Catholic politicians must defend life from ‘conception to death’

Archbishop says no right to confuse personal opinion with well-formed Christian conscience

Archbishop of Armagh and Catholic Primate of All Ireland Eamon Martin with anti-abortion activists on a rally during the divisive abortion campaign. File Photograph: Dara MacDónaill/The Irish Times

Archbishop of Armagh and Catholic Primate of All Ireland Eamon Martin with anti-abortion activists on a rally during the divisive abortion campaign. File Photograph: Dara MacDónaill/The Irish Times

 

Catholic politicians are obliged to oppose laws that violate the integrity of life “from conception to death”, Archbishop of Armagh and Catholic Primate of All Ireland Eamon Martin has said.

The Archbishop insisted they did not have the right to confuse “their personal opinion with a well-formed Christian conscience”.

Archbishop Martin was speaking in New Ross, Co Wexford, last night where he delivered the Edward M Kennedy Lecture at the Kennedy Summer School. “Catholic politicians, in particular, have an important but very challenging responsibility nowadays to support laws which uphold the dignity of every human person made in God’s image – even when this is not the popular opinion to hold.

“ I would say to them: laws and policies that fundamentally contradict the moral law, such as those that would violate the life and integrity of any person at any stage, from conception to death are fundamentally unjust and must be opposed. Not only on the grounds of faith, but also by virtue of right reason.

“People of faith must always be attentive to the danger of living parallel lives whereby they compartmentalise their existence into spiritual and secular spheres. Neither should they confuse their personal opinion with a well-formed Christian conscience.”

He suggested that “arguably President Kennedy’s 1960 speech on religion and politics [during the US presidential election campaign that year] contributed to the phenomenon of politicians professing personal adherence to Christian moral principles but holding that they could not give effect to them as legislators.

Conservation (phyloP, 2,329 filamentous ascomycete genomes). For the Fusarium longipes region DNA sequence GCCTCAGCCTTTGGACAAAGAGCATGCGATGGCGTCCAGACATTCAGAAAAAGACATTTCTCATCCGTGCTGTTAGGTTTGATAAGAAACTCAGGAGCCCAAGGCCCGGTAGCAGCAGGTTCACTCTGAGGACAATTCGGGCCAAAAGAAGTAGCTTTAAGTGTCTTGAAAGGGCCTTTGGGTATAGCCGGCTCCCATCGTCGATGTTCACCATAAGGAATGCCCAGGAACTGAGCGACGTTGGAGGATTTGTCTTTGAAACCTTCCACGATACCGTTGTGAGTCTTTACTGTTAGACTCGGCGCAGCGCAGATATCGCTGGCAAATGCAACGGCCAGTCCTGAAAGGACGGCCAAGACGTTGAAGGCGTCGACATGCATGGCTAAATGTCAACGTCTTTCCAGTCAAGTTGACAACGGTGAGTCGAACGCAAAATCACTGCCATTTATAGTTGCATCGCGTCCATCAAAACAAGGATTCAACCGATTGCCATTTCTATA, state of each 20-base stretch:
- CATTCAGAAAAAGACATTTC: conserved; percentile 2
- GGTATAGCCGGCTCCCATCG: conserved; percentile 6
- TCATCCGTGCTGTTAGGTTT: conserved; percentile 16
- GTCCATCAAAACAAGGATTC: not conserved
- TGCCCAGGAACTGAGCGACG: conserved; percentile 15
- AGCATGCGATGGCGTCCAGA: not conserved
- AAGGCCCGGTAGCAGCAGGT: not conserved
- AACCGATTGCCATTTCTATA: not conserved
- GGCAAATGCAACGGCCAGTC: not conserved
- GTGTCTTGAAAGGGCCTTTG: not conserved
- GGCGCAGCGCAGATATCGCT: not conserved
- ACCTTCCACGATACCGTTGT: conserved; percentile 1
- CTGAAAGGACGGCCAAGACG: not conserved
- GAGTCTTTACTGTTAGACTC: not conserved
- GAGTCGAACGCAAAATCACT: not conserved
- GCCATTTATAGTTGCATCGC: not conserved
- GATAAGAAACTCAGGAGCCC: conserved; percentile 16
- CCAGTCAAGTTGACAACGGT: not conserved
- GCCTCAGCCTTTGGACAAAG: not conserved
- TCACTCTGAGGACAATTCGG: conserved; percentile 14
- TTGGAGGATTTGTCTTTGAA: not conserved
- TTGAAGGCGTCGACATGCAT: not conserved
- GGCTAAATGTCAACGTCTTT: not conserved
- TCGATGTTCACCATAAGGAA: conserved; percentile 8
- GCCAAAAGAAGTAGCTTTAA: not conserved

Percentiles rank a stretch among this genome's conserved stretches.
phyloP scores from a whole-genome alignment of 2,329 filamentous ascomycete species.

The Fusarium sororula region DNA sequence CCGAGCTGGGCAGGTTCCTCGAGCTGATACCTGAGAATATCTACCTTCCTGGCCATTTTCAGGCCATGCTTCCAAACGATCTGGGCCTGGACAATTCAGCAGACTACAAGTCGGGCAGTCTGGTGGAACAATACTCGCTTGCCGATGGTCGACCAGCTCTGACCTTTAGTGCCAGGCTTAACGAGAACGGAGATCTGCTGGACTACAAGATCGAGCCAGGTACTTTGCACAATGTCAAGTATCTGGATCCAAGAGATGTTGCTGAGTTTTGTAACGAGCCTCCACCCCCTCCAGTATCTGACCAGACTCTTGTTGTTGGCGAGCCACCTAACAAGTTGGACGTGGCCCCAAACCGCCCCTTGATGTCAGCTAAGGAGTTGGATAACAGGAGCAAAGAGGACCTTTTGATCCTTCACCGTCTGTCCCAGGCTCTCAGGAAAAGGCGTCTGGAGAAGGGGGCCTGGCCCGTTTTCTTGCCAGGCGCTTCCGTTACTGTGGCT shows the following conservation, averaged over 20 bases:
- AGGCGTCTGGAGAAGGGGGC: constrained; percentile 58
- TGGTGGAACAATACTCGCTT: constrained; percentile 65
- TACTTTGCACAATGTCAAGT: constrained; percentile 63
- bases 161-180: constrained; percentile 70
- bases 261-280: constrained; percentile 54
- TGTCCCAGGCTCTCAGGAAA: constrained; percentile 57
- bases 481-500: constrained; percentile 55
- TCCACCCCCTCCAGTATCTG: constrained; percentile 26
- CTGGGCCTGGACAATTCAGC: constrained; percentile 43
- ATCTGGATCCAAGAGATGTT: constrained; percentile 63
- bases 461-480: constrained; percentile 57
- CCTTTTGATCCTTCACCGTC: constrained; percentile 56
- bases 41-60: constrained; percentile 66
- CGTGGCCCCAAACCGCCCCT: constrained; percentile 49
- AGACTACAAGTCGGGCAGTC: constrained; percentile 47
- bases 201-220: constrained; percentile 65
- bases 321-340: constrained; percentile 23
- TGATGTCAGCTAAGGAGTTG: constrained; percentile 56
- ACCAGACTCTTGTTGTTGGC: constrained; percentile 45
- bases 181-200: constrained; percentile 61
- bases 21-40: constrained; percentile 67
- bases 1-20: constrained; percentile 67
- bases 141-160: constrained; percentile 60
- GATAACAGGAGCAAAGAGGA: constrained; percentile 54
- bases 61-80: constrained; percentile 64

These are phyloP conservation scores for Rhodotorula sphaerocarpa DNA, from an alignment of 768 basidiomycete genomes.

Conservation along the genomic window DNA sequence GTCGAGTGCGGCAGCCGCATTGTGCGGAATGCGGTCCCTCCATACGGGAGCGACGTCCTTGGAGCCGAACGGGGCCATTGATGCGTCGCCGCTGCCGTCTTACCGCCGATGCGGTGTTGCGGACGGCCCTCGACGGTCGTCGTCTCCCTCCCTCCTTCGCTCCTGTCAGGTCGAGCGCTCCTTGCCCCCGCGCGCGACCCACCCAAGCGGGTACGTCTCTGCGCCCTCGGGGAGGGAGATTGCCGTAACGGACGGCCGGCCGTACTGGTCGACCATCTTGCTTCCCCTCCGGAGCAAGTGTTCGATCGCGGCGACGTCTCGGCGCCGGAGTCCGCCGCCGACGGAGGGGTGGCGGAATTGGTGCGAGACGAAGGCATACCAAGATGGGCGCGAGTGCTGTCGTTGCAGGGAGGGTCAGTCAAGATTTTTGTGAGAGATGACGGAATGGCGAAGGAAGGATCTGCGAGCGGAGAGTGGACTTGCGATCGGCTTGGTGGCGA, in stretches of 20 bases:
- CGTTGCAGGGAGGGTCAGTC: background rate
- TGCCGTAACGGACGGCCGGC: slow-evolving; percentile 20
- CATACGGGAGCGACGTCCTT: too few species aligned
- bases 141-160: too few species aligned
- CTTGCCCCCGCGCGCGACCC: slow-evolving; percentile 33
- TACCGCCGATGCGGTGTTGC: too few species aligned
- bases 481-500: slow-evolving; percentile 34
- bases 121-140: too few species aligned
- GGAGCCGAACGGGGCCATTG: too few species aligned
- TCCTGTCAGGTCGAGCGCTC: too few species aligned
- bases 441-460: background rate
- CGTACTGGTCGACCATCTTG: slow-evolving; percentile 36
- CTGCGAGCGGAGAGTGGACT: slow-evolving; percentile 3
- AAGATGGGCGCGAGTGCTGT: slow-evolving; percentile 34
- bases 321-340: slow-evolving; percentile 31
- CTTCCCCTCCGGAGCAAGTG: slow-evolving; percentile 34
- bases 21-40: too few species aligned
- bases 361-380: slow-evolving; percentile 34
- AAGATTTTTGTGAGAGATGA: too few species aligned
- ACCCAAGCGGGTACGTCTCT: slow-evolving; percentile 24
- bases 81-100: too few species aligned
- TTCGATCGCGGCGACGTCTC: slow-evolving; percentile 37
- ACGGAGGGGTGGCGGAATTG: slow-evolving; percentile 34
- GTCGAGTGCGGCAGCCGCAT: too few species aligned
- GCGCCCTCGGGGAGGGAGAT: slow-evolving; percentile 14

“Against this view, I contend that the truth is one and valid for all. Such fundamental values are not narrow Catholic pre-occupations but principles that redound to the good of every man and woman. The truth of the dignity of the human person and the fundamental right to life is discoverable by all people of goodwill.”

He continued: “Interestingly, in that same Houston speech, President Kennedy did raise the prospect of resigning in the event of his official duties conflicting with his conscience. This is a powerful reminder that a Christian’s foremost loyalty is to God.”

Church and State

Welcoming Taoiseach Leo Varadkar’s call for a new relationship between church and State, Archbishop Martin said both sides are “autonomous and independent of each other”, but “would do well in these troubled times to dialogue and co-operate in the service of Ireland and the protection of humanity”.

Recently, he said, people had spoken to him “of politics descending into a dangerous factionalism and of a weakening of confidence in the integrity of parliamentary democracy”. It was “vitally important that church, civic society and government work together to preserve the fundamental concern for the common good”.

He added: “In an Ireland where rising individualism is often accompanied by growing disaffection and disillusionment with the leadership provided by both church leaders and public representatives, faith and politics need each other.

“The State will flourish if it is able to sustain itself as a ‘community of communities’.” It would struggle “if communities, like faith communities . . . find themselves unwelcome”.